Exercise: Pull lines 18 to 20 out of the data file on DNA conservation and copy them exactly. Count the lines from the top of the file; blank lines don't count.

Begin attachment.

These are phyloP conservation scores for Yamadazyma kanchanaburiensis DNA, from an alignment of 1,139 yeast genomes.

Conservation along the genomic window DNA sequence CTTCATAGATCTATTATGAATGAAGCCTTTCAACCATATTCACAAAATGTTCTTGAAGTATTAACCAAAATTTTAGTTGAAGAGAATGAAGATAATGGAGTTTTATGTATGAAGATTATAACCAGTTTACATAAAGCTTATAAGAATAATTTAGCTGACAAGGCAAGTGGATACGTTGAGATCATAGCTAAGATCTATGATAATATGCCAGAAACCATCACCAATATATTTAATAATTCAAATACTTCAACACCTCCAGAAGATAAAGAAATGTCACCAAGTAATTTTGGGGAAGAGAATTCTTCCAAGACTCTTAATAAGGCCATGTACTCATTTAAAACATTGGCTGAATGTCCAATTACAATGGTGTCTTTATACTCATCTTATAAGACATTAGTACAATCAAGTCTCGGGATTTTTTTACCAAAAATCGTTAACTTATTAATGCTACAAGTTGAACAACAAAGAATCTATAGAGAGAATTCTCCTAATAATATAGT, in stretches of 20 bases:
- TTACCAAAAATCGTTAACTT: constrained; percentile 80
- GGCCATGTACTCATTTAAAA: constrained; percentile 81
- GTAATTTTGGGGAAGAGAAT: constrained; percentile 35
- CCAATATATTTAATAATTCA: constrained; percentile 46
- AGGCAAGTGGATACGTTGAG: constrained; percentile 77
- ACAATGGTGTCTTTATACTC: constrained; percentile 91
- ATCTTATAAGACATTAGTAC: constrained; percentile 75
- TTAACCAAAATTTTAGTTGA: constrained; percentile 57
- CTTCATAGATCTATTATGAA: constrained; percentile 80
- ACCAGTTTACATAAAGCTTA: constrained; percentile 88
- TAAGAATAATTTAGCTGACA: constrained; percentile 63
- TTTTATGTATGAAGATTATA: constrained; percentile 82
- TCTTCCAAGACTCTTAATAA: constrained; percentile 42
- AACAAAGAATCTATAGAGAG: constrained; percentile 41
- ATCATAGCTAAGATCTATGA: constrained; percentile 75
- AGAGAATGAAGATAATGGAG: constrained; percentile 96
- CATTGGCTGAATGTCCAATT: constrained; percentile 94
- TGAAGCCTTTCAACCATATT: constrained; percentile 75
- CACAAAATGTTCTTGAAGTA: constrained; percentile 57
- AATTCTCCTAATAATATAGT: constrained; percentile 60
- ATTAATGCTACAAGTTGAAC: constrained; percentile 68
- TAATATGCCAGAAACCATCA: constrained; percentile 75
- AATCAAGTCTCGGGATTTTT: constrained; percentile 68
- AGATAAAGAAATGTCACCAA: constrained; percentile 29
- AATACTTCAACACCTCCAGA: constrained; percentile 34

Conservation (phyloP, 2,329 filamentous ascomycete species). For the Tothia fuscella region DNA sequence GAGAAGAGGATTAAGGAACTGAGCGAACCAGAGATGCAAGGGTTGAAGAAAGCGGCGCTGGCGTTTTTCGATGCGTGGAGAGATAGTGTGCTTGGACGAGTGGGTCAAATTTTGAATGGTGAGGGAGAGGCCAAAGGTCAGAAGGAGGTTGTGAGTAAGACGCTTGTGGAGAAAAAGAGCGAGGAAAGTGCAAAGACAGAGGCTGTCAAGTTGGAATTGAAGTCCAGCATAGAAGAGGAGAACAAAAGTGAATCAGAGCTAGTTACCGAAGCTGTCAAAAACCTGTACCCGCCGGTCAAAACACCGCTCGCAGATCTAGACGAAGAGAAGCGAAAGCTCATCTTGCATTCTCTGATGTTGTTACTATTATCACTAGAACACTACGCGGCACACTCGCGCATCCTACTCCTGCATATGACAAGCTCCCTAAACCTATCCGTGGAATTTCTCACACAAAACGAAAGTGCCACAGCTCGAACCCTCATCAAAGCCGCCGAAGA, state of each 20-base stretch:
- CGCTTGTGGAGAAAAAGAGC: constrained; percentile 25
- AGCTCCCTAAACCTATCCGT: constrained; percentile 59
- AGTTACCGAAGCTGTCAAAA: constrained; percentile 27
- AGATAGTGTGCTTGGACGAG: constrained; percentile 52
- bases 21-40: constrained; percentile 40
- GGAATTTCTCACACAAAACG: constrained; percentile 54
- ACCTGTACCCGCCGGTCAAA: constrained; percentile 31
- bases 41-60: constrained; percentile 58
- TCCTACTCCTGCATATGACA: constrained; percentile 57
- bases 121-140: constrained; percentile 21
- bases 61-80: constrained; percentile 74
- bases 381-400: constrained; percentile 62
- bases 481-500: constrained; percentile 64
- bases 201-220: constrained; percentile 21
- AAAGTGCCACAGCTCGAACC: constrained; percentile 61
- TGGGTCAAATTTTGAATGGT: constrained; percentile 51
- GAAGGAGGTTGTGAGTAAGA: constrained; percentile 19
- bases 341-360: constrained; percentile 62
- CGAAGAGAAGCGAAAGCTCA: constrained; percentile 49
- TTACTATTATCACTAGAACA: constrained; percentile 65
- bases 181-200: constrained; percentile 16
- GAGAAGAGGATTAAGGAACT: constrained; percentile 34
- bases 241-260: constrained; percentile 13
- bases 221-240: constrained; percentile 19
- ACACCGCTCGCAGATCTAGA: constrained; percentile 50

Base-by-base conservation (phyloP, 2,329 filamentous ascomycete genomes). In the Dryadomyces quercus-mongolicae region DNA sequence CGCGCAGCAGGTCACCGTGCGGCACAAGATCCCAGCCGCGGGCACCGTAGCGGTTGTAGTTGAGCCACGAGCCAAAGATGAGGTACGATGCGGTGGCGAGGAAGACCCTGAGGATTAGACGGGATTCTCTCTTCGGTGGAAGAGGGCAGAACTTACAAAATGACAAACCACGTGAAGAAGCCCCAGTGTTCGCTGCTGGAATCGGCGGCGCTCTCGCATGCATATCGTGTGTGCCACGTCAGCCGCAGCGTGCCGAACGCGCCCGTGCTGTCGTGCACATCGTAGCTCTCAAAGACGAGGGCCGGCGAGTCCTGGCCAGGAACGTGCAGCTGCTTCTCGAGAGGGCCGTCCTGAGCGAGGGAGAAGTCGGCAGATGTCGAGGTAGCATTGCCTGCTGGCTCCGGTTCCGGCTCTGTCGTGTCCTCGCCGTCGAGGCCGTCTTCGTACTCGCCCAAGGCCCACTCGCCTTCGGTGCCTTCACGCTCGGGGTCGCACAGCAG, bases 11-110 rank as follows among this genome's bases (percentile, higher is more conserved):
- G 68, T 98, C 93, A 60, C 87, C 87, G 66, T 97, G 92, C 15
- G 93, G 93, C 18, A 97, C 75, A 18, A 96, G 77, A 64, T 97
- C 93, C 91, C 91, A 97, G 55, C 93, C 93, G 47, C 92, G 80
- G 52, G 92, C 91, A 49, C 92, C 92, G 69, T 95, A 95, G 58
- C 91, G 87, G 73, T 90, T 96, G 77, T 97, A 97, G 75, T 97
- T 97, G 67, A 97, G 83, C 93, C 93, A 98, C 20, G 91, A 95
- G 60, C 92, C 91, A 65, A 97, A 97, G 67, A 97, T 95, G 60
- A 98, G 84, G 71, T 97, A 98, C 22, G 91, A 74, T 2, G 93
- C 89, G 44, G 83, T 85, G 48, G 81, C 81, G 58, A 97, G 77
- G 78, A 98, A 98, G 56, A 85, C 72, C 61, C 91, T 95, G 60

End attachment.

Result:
- AGAGAATGAAGATAATGGAG: constrained; percentile 96
- CATTGGCTGAATGTCCAATT: constrained; percentile 94
- TGAAGCCTTTCAACCATATT: constrained; percentile 75